Are you excited to do good for humanity? Would you like to help solve the world’s biggest problems such as climate change, hunger and eliminate excess waste? If yes, that’s a good start. But what happens when you get ignored? Because you will most likely get ignored, because designers most often are at the bottom of the hierarchy. So, what can you do? In these videos you’ll learn how grandfather of User Experience, Don Norman, urges designers to step up and become leaders if we want to make a major difference.
Designers often approach a project with no prior knowledge. As designers we have to learn entire new fields, find relevant experts and form partnerships. Being non-experts makes designers open to possibilities and not be held back by biases.
Designers aren’t afraid to ask the so-called stupid “why” questions. They can view the issue from the point of view of humanity and consider the system-wide implications of the solution, not just the traditional time, efficiency, productivity, and cost requirements.
Designer and Project Managers
Don Norman advocates for designers to move into leadership roles. A designer will not compete against a project manager. Rather, the two should work together. So, what’s the difference?
Project managers focus on operations. They develop the plans, budgets, timetables and schedules to complete the project. They may manage the supply chain of parts and supplies, and hire, train and manage workers. These aren’t skills that designers necessarily possess. Large projects require project managers to get things done.
The designers’ aim is to ensure that the project meets the needs of the people it serves. That’s what we designers are good at. We design in tight collaboration with the people we design for. We’re experts in focusing on people and people’s needs. Our methods help us understand people. We ensure that designs are appropriate for the people who’re going to use them. That’s unique for us. But we can’t do that alone. We have to partner with other experts such as people in the public health and engineering sectors. And in order to be heard and to get influence, we have to change.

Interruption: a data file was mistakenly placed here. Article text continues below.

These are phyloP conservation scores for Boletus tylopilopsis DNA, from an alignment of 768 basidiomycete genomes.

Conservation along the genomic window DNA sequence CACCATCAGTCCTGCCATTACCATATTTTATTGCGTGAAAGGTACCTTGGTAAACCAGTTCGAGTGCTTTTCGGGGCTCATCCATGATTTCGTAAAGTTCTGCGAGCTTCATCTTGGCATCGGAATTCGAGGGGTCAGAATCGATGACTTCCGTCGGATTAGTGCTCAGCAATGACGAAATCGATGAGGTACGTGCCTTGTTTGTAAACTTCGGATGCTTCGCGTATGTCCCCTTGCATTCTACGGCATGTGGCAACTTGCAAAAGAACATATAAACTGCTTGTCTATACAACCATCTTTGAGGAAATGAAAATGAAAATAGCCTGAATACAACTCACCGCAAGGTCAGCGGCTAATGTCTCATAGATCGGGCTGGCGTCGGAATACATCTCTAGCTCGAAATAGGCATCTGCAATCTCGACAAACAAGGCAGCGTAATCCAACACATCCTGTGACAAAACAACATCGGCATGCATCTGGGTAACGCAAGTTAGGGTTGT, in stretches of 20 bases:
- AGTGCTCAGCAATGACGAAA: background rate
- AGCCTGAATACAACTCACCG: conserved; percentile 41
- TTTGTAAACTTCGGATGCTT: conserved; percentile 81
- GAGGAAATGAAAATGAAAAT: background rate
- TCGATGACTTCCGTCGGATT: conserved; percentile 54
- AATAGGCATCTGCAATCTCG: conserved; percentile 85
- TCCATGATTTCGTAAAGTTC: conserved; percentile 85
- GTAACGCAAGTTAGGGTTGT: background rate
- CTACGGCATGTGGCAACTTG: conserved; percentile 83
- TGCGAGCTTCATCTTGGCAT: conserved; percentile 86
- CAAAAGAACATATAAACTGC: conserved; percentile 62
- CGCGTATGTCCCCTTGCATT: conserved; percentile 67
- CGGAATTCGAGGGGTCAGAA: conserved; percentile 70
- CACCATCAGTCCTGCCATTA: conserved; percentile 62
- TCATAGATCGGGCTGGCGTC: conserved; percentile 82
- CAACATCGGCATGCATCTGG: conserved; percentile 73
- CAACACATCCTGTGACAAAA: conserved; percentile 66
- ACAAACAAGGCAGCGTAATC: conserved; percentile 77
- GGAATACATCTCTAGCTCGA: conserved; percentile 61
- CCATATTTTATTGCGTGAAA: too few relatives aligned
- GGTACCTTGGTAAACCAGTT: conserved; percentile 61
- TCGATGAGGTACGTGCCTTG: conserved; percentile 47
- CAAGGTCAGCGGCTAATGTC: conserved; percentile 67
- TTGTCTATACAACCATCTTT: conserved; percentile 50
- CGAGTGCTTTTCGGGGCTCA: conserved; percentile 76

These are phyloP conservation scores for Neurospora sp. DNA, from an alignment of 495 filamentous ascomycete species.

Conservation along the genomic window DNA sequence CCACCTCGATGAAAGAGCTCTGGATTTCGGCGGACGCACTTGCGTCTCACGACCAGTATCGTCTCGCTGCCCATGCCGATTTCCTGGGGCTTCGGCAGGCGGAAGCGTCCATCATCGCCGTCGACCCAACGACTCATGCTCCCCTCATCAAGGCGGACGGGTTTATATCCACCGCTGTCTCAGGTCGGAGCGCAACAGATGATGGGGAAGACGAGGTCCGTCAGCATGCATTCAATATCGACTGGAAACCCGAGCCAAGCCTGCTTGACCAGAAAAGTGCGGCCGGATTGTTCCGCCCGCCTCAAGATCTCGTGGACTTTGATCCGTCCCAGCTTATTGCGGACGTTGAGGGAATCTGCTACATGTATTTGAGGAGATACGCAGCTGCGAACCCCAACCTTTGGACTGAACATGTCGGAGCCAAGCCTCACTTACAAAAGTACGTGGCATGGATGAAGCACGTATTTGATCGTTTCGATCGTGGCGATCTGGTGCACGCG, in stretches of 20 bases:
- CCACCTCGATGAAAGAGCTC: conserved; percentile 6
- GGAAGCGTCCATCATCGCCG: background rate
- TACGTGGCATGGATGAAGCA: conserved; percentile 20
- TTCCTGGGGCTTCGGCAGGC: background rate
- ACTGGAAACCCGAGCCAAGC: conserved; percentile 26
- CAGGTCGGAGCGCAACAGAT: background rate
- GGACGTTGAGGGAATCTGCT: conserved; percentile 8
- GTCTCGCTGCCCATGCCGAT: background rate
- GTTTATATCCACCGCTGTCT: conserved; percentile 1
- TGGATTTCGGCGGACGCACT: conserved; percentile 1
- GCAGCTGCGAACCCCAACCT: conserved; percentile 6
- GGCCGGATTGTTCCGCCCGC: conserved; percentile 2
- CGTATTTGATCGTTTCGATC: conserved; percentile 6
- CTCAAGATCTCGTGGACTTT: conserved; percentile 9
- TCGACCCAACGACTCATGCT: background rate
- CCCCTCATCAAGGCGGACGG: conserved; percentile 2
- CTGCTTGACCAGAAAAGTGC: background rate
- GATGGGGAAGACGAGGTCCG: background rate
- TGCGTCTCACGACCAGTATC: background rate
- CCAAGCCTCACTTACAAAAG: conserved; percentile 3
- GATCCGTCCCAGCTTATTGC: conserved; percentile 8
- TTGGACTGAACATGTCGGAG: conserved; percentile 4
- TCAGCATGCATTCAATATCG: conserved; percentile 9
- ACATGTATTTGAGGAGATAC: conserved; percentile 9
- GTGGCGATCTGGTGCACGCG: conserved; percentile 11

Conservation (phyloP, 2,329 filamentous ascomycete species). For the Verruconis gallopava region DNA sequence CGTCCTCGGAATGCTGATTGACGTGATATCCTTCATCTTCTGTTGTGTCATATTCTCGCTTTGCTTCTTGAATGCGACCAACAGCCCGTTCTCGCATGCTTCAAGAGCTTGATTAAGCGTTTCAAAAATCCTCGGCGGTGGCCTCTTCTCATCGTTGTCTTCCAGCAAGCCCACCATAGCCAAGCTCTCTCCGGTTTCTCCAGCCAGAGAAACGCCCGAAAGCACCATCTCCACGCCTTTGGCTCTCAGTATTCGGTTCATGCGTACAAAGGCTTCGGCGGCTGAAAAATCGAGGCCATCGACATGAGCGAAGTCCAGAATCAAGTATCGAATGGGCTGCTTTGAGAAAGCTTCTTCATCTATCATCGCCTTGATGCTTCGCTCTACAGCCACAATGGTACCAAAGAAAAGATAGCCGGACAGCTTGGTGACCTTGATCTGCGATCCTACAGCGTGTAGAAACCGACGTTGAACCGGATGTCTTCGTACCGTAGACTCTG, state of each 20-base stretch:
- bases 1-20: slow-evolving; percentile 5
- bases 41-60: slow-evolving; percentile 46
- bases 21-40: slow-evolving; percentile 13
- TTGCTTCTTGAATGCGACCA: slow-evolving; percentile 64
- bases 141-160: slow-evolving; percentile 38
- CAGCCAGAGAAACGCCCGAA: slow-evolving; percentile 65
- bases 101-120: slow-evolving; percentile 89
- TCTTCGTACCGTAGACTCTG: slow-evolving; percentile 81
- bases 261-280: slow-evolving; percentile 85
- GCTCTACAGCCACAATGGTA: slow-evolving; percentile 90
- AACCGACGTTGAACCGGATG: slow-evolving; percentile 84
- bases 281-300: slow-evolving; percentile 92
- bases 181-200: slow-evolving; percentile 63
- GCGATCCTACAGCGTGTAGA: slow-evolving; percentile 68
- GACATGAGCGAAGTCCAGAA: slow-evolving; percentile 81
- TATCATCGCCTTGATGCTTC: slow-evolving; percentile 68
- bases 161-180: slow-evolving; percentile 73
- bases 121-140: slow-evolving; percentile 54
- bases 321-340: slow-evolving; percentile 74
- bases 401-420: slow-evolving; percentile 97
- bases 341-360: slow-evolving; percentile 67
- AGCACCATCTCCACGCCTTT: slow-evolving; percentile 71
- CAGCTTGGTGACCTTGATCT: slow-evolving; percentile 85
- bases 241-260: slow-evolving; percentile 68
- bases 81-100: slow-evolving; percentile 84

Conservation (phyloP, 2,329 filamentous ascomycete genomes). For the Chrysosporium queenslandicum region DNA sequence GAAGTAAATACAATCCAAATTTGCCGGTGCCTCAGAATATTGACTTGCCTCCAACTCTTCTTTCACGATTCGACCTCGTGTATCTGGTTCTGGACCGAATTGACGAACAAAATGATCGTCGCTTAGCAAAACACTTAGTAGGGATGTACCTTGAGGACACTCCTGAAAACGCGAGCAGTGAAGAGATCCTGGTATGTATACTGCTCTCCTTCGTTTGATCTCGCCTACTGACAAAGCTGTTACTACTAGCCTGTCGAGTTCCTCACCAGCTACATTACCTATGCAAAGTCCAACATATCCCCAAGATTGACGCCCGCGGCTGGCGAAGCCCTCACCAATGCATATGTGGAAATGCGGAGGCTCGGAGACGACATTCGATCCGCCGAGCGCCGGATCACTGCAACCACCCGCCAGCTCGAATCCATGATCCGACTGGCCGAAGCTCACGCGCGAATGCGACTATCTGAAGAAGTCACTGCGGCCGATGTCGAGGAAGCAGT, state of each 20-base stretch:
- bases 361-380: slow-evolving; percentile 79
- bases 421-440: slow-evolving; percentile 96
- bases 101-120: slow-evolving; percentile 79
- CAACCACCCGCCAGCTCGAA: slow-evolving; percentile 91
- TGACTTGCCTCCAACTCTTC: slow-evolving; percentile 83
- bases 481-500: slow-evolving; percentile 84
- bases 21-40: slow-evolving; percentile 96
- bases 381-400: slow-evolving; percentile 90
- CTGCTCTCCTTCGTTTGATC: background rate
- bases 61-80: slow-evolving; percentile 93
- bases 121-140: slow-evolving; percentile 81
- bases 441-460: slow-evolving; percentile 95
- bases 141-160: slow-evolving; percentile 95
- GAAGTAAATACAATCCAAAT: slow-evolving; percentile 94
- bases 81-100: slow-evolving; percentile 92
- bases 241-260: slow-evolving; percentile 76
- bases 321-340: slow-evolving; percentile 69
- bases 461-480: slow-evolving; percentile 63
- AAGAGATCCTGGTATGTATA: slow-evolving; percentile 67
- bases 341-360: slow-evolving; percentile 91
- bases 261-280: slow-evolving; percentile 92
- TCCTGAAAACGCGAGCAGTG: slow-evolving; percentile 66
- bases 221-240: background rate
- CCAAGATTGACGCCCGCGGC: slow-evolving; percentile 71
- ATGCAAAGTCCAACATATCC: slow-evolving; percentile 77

Do You Want to Influence Organizational Decisions? Become a Politician!
Don Norman pushes designers to move up in the organizational hierarchy. That means we must equip ourselves with a broader point of view and take on a whole series of new roles. It’s the only way that we can make an impact.
This is what a designer has to do to gain influence and help solve the world’s biggest problems:
Bring good practical ideas to the table that can in fact be implemented.
Think of the bigger story: explain why an idea or method is better than others.
Understand everyone’s points of view. Make sure you understand all experts, stakeholders and people’s points of view and help other teams implement their point of view.
Work as a facilitator.
Help everyone involved to back off and look for the root causes and solutions.
Work with the people.
Convince the other experts to use and implement the incremental modular approach when we want to solve large complex problems.
Become a team player to gain trust.
Make sure you support all teams involved.
Take a broad perspective and try to understand what is best for the project itself and help other experts understand this.
The Take Away
Move up! Dare to become the Chief Design Officer on the project you’re working on. It’s the only way you can make a massive impact and effectively help solve the world’s biggest problems. And it’s not just for the sake of gaining power. It makes sense that designers sit at the top of the hierarchy along with other experts. Why?
One of the principles of humanity-centered design is that we must design with people, not for them. Professionals across multiple disciplines must work closely with local communities, actively seek their input, and involve them in the solution. Designers play a crucial role in this democratization of design.
As designers, our expertise is that we understand people’s needs and work to address them. When professionals and specialists work on problems with local communities, designers can advocate for the people and ecosystem—to ensure we listen to the people we design for and involve them in designing the solutions.
Another crucial role that designers can play is that of coordination and communication between different experts. Different professionals speak in different languages. It is designers who are best placed to translate these languages and keep people and communities at the heart of solutions.
References and Where to Learn More
For more on why and how designers can become leaders, see Don Norman’s book Design for a Better World: Meaningful, Sustainable, Humanity Centered.
Take our course Design for the 21st Century with Don Norman.
Additional resources from the book “Design for a Better World” are available at the Resources for DBW website.
In their position paper for She Ji: The Journal of Design, Economics, and Innovation, Don Norman and Pieter Jan Stappers (Delft University of Technology, Faculty of Industrial Design Engineering) coin the term DesignX as a future path for design. Here’s a summary:
DesignX: A Future Path for Design
Read more articles and essays by Don Norman on JND.org.
In complex problems, there is rarely ever just one root cause. Nevertheless, the five whys are a useful starting point to question assumptions and probe into the problems. For more on the technique, see: What are 5 Whys?
Design Journeys Through Complex Systems: Practice Tools for Systemic Design, by Peter Jones and Kristel van Ael is a designer's handbook on systemic design tools to engage stakeholder groups in collaborative design to address complex societal systems.